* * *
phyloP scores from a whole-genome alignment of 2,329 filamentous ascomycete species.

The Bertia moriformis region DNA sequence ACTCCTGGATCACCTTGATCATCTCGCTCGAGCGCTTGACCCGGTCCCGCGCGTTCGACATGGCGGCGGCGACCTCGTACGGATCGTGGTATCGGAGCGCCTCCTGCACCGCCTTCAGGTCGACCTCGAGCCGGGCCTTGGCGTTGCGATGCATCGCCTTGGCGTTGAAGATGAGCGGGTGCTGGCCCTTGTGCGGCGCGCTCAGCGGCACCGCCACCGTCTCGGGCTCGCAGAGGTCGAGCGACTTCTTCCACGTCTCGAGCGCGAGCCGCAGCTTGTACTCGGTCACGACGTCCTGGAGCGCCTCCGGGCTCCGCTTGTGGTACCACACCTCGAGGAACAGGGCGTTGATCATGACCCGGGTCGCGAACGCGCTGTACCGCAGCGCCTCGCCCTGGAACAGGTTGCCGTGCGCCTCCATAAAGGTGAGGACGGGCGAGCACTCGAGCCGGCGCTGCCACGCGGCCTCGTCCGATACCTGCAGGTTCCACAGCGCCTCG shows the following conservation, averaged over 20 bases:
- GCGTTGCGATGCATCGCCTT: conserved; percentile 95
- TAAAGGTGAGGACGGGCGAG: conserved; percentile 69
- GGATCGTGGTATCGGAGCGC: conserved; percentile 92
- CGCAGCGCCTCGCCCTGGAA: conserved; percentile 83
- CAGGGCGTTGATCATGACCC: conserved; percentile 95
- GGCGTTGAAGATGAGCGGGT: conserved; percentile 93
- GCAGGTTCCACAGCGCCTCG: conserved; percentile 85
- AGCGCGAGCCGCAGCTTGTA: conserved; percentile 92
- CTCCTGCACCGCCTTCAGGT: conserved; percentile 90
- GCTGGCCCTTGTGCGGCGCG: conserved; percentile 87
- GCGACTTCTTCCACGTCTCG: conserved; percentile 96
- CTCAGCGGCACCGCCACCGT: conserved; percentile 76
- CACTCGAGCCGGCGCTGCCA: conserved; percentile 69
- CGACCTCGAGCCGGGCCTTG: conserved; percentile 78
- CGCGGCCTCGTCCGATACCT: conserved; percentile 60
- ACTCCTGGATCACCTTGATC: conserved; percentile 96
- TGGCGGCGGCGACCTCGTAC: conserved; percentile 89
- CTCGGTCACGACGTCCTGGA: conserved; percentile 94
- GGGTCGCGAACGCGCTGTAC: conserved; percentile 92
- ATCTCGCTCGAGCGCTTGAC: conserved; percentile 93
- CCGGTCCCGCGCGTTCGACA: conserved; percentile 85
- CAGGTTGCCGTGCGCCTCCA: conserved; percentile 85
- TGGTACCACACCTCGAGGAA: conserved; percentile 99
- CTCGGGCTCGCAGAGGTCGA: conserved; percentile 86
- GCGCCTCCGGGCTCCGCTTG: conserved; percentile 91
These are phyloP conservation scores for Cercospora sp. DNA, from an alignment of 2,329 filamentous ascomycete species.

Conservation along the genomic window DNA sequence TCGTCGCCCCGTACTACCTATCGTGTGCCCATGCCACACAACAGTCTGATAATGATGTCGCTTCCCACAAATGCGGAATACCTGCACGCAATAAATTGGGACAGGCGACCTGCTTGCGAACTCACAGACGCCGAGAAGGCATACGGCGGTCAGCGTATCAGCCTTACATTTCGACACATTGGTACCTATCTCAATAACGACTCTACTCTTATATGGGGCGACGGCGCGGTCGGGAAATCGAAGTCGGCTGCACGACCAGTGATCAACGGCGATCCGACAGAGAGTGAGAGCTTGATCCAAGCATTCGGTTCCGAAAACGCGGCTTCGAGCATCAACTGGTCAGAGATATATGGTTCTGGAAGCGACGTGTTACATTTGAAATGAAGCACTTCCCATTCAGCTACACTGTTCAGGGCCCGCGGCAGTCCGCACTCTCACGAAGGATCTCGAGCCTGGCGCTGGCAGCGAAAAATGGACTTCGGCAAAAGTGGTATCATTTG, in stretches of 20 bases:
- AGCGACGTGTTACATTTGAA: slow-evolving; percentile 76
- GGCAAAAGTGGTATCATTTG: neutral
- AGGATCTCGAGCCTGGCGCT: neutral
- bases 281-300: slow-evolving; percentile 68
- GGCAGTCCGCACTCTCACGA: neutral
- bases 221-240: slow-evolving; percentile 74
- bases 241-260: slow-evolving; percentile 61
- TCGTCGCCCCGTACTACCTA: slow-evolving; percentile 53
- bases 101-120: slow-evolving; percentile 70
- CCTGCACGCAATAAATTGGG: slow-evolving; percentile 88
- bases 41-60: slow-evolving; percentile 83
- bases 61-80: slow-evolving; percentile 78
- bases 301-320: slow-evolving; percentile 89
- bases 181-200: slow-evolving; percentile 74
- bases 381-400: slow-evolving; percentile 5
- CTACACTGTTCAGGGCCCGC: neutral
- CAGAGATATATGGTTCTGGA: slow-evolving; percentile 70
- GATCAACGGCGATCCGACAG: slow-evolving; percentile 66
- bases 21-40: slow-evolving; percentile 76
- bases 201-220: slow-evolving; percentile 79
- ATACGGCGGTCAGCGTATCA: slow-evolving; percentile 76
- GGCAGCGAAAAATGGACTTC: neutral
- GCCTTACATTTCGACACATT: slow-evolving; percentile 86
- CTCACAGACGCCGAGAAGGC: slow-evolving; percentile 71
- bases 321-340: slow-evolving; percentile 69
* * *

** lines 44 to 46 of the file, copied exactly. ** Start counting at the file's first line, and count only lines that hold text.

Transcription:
- bases 381-400: slow-evolving; percentile 5
- CTACACTGTTCAGGGCCCGC: neutral
- CAGAGATATATGGTTCTGGA: slow-evolving; percentile 70